When dealing with employees with under 2 years’ service, an employer is perfectly entitled to dismiss an employee if their illness/absence creates difficulties and is not always necessary to go through the full disciplinary procedure in terms of medical evidence and written warnings before taking that decision.
There are however caveats to that general advice. Absence issues can sometimes give rise to claims, and the most common ‘banana skins’ for employers when dismissing employees with short service who are absent, are as follows:
- The risk that any absence could be related to a long term condition, so as to satisfy a disability under the Equality Act 2010. To qualify as a disability the condition has to be long term and have a substantial adverse effect on day-to-day activities. It is sometimes possible that (even if they appear to be short term issues) absences are linked to some longer term condition. Clearly if they are coughs, colds or other minor issues that is unlikely.
- Be careful also that any absences are not related to pregnancy related illness or similar issues, as that can give rise to claims for sex and pregnancy discrimination.
In the scenario described above therefore if the employer had satisfied itself that those risks do not apply then the next step is very much at the employer’s discretion. It could of course be sympathetic, give a warning and try to improve the issues, but if it is too disruptive it could take a view and invite the employee to a meeting to consider dismissal on the grounds of absence.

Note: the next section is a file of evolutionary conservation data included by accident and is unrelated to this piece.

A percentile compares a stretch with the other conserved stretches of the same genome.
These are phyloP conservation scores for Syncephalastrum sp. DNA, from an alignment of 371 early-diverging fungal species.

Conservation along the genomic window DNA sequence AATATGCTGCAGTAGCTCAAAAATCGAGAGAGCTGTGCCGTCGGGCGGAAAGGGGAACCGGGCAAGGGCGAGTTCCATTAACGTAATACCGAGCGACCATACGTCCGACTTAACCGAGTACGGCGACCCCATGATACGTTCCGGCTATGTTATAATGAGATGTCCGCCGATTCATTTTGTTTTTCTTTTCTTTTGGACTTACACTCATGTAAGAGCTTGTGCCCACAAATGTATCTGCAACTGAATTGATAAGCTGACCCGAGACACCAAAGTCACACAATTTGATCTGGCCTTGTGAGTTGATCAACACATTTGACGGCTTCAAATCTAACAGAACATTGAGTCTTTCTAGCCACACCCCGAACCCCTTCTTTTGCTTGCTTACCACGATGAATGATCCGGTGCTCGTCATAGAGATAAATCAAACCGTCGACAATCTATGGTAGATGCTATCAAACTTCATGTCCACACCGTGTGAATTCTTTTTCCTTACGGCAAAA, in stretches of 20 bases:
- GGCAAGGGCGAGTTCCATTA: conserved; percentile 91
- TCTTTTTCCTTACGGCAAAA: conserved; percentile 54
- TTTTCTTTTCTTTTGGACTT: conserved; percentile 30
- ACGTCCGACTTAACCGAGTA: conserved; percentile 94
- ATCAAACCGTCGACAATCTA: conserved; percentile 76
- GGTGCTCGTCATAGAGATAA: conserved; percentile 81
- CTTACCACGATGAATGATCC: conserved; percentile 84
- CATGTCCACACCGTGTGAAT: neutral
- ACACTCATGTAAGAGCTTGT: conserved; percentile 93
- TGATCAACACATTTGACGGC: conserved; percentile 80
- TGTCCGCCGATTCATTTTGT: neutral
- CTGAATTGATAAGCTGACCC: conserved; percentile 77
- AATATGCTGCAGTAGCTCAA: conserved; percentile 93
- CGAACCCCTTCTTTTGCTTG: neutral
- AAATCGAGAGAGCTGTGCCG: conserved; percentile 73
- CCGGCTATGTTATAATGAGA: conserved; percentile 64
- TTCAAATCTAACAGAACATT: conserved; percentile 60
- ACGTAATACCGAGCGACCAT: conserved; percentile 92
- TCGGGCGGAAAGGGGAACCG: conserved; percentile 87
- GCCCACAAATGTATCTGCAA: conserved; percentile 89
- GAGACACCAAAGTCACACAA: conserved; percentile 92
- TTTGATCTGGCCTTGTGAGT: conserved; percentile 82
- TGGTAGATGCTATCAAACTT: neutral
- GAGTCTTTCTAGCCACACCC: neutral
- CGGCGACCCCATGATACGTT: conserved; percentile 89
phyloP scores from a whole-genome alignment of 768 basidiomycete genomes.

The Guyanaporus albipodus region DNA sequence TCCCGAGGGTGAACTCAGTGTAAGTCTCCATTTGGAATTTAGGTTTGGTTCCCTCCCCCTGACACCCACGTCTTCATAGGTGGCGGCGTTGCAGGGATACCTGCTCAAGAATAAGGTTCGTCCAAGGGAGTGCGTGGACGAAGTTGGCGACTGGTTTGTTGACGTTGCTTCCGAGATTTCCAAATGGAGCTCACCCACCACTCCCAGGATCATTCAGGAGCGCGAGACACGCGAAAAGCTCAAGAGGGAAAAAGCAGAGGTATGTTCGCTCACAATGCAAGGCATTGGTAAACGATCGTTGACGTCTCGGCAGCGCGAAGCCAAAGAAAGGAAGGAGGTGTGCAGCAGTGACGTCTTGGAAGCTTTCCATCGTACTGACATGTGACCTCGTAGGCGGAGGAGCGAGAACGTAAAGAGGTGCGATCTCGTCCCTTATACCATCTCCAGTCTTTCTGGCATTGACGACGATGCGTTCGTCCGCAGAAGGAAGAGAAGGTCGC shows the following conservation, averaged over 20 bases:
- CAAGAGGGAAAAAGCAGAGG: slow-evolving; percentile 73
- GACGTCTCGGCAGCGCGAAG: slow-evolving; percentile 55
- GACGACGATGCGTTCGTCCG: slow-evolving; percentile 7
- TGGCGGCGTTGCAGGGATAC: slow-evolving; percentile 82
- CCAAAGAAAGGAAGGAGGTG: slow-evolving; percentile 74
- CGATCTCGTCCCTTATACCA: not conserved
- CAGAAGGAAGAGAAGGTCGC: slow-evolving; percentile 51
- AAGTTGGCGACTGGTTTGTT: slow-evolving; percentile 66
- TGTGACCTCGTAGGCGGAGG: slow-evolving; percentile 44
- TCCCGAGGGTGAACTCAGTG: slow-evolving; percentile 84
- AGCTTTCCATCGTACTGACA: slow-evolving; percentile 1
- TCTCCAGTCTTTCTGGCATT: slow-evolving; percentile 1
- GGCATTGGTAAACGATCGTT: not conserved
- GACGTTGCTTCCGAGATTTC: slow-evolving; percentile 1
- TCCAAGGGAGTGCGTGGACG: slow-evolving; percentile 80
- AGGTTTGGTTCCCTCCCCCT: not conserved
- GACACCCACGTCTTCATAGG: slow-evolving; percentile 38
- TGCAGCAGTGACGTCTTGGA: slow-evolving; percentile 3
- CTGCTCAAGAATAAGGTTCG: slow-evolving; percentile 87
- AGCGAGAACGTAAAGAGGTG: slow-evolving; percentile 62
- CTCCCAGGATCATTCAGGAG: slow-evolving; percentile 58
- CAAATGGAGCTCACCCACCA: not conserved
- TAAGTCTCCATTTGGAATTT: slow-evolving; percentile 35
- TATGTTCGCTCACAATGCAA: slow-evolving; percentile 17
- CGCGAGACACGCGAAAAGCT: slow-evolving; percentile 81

If the employer decides to proceed, it is usually advisable to lay a basic paper trail, involving a written invite to a hearing to consider dismissal on the grounds of absence, a minuted discussion regarding the issue and a decision letter, ideally with the right of appeal. Although not following that procedure wouldn’t necessarily give rise to claims, by doing so the employer lays the foundation of a defence in the Tribunal, if the employee should try to claim that they were dismissed for any automatically unfair reason (most commonly discrimination, whistle-blowing or asserting statutory rights) for which length of service is not required to bring claims in the Tribunal.
The Retained EU Law (Revocation and Reform) Bill
This could either be the biggest development in Employment Law for many years, or something that turns into a false dawn, depending on what the Government does next.
You may be aware that, following Brexit, the Bill is looking to scrap or replace retained EU Laws. The perceived advantage is that the UK could free itself from unnecessary EU Regulation, but the perceived concern is that because of the entrenched nature of EU Law, if the matters are rushed it could cause chaos and lack of certainty for business.
The Bill contains a “sunset clause” which means that many EU Laws will simply disappear unless replaced. It could impact a wide area of Employment Law such as the Working Time Regulations, agency workers, maternity regulations, and TUPE, to name but some.